Sports. Honestly. Since 2011

Does the Coors Field Effect Really Exist?

Coors Field in Colorado has been known as the most hitter friendly ballpark in the game for years. Due to the high altitude, baseballs fly farther, and pitches break less, leading to increased offensive numbers from many players. Pitchers are wary of signing large deals with the Colorado Rockies, since the success rate there isn’t high (See Mike Hampton). However, Coors may be a double-edged sword. While it can be a hitter’s haven, there are many factors and unique wrinkles about the Coors Effect that beg the question: Does the Coors Field Effect really exist?

Body Beatdown

For anyone who has never been to Denver, it is interesting to say the least. Your body just feels different. What may normally be a slight jog could feel like you just got in a foot race with Trea Turner. It usually takes about two weeks to adjust to the Mile High City, but Rockies players don’t have that luxury. The longest homestand the Rockies had in 2021 was nine games, followed by a seven-game road trip. They never get a chance to adjust before they went out of town for a week. Add onto that a six-month regular season, and they have to be gassed by September. It’s just a completely different wear and tear on your body.

Pitch Movement or Lack Thereof

This may be one thing many fans never think of. The best things for a hitter are rhythm and repetition. The more pitches they see, the more they will dial it in and be able to hit. Now this is where it gets interesting. The average fastball at Coors Field loses three inches of vertical movement, which means they lost any good rise they would have. A pitch that a hitter may swing under is now getting hammered. Curveballs lose almost two inches of vertical break, and sliders and cutters lose about half an inch of horizontal movement. This is where many people think the conversation ends, and it does make sense. The Rockies’ home park has less pitch movement, so more firepower. But it needs to be taken a step further. For example, let’s say the Rockies have a homestand against the Los Angeles Dodgers. They see Clayton Kershaw, Walker Buehler, and Julio Urias, all guys with pretty electric stuff. They have another three games at home, then travel to Los Angeles. That Kershaw curveball is going to look more wicked than it did a week ago, since he got those two inches back.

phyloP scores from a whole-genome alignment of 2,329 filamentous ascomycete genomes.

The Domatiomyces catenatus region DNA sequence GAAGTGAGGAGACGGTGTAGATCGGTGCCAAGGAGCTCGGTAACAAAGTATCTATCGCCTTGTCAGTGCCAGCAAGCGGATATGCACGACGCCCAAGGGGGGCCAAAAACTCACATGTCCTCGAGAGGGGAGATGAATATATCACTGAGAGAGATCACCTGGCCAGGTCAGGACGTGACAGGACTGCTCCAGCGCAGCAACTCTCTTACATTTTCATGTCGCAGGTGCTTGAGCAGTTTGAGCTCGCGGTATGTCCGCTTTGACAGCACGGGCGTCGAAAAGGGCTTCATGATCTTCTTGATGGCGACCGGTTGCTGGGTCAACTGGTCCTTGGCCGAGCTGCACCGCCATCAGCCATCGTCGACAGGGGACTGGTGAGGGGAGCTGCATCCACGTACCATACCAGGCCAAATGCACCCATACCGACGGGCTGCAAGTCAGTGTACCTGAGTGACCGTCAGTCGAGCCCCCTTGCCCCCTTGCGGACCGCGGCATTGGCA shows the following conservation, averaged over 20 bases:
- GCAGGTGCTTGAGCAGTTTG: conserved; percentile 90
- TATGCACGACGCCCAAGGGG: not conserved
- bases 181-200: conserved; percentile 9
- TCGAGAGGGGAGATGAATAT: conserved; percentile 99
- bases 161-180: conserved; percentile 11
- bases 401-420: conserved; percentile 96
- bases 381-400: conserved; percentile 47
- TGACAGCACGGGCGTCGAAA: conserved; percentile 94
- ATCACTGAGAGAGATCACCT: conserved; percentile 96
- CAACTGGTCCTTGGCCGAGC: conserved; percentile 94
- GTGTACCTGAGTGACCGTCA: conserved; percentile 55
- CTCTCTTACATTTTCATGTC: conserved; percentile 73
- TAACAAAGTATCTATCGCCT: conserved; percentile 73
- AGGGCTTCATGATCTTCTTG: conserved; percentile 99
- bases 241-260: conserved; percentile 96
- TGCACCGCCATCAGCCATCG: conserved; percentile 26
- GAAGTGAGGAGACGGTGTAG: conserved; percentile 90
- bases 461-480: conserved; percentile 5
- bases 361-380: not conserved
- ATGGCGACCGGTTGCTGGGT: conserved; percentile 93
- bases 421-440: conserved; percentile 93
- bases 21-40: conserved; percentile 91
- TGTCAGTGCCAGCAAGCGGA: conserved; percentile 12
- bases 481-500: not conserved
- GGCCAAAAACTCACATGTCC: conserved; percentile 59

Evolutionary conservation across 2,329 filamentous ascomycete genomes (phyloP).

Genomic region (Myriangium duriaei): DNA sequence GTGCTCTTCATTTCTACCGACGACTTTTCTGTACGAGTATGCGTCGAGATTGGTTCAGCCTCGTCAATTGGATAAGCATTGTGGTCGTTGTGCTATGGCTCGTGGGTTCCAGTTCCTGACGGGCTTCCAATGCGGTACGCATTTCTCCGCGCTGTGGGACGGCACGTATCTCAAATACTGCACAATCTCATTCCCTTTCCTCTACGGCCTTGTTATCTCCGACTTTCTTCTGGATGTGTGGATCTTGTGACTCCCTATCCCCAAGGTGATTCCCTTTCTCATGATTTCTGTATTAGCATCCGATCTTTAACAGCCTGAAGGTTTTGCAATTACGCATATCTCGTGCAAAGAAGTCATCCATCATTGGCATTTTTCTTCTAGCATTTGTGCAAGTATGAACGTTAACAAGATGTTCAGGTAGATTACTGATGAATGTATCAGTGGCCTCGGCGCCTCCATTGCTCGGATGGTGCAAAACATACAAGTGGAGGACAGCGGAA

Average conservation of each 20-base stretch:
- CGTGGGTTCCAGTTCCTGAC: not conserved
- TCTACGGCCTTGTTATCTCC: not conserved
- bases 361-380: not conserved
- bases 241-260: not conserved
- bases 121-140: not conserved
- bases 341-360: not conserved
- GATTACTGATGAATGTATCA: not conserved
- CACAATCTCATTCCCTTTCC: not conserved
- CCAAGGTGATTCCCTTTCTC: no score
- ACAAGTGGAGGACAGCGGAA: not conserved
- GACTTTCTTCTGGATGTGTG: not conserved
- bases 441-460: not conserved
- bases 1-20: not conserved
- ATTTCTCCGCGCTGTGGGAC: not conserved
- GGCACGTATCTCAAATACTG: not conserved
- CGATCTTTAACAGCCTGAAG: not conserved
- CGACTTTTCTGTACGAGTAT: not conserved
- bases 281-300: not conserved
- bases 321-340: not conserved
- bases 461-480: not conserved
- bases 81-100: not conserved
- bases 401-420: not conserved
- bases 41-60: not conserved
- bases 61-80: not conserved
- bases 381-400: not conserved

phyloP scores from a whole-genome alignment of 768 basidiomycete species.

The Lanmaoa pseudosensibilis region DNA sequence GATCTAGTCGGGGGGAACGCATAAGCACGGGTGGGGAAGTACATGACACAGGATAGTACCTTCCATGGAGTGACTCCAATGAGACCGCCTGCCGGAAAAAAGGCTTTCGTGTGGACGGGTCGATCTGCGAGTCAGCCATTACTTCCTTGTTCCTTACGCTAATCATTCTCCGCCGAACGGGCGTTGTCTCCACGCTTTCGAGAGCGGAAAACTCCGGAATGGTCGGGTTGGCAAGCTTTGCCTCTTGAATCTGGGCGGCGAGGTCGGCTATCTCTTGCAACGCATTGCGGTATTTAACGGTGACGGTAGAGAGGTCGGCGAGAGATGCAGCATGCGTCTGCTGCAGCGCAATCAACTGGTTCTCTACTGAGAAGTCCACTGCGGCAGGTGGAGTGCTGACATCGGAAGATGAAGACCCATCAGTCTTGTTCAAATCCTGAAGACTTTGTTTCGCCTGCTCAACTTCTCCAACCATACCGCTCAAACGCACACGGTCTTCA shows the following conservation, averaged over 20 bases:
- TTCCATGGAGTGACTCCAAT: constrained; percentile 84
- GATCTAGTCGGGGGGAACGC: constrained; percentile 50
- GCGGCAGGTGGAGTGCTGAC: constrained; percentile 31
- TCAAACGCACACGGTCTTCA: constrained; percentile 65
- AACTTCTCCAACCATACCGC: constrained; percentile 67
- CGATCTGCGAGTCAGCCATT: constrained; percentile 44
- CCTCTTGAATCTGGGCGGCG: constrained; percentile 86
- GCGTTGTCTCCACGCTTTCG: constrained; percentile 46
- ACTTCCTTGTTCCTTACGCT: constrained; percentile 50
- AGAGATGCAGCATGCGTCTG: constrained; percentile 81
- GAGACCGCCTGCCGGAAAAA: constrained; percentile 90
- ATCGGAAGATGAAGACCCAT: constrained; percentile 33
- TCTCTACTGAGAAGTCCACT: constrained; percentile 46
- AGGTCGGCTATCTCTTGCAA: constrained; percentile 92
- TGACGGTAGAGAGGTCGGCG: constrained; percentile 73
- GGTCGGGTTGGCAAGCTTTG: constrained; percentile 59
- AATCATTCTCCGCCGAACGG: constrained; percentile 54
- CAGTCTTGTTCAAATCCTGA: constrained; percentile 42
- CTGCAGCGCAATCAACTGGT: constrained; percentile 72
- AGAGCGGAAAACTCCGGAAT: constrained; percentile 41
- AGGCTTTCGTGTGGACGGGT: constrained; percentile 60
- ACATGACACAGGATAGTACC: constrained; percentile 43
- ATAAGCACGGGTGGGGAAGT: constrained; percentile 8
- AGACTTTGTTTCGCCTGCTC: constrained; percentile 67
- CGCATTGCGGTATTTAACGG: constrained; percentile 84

Home vs. Road Splits

This may be the most overlooked part of the Coors Effect. While it is true that many Rockies players have better home than road numbers, that is not just exclusive to Rockies players. There are 29 other parks in baseball. Some are hitter friendly, and others, not so much. There are three different players career home and road stats down below, and only one has called Denver home.

Player A

Home: 1,000 AB, 299 hits, 46 doubles, 85 homeruns, ,299 BA, .412 OBP, .602 Slug.

Road: 1,068 AB, 272 hits, 47 doubles, 73 homeruns, .255 BA, .361 OBP, .509 Slug.

Player B

Home: 2,129 AB, 663 hits, 142 doubles, 79 homeruns, .311 BA, .374 OBP, .495 Slug

Road: 2,148 AB, 576 hits, 128 doubles, 62 homeruns, .268 BA, .333 OBP, .422 Slug

Player C

Home: 2,365 AB, 734 hits, 163 doubles, 150 homeruns, .310 BA, .365 OBP, .588 Slug

Road: 2,346 AB, 623 hits, 133 doubles, 119 homeruns, .266 BA, .324 OBP, .481 Slug

If you asked 300 people to name the Rockies player, you would get 100 people that would say each one. Player A is Aaron Judge, player B is Xander Bogaerts, and player C is Nolan Arenado. This may shock some, but it makes sense. The ballpark matters. Judge plays with the short porches at Yankee Stadium, and Bogaerts gets to bang balls off the Green Monster at Fenway Park in Boston. No disrespect to Judge or Bogaerts, but it is unfair that no one talks about these numbers if you don’t play at Coors. To further the point, if you just take Arenado’s 2021 numbers, he was a FAR better hitter away from Busch Stadium, a pitcher friendly ballpark where the ball just doesn’t carry. Also, many don’t realize the Rockies travel to play the San Francisco Giants a lot, which is a notoriously big cavern. In Matt Holliday’s first full season away from Colorado, he had more home runs, doubles, and hits, and a higher BA, OBP, and Slug, and that was while playing for the Oakland Athletics and the St. Louis Cardinals.


To sit here and act like Coors Field doesn’t boost offense would be crazy. However the notion that it is an arcade-like stadium where gravity is lifted is kind of worn out. It gives more power to players, both home and visitors, but it also creates problems that only the Rockies experience. It makes sense for players to hit better in hitter friendly parks all across baseball, and it also makes sense that some players just hit better at home. While it does still exist, it isn’t the vaunted baseball launching pad we used to think it is. Think of it as just one of the many unique factors that make baseball great.

Main Photo:
Embed from Getty Images

Players Mentioned:

Mike Hampton, Trea Turner, Clayton Kershaw, Walker Buehler, Julio Urias, Xander Bogaerts, Nolan Arenado, Matt Holliday


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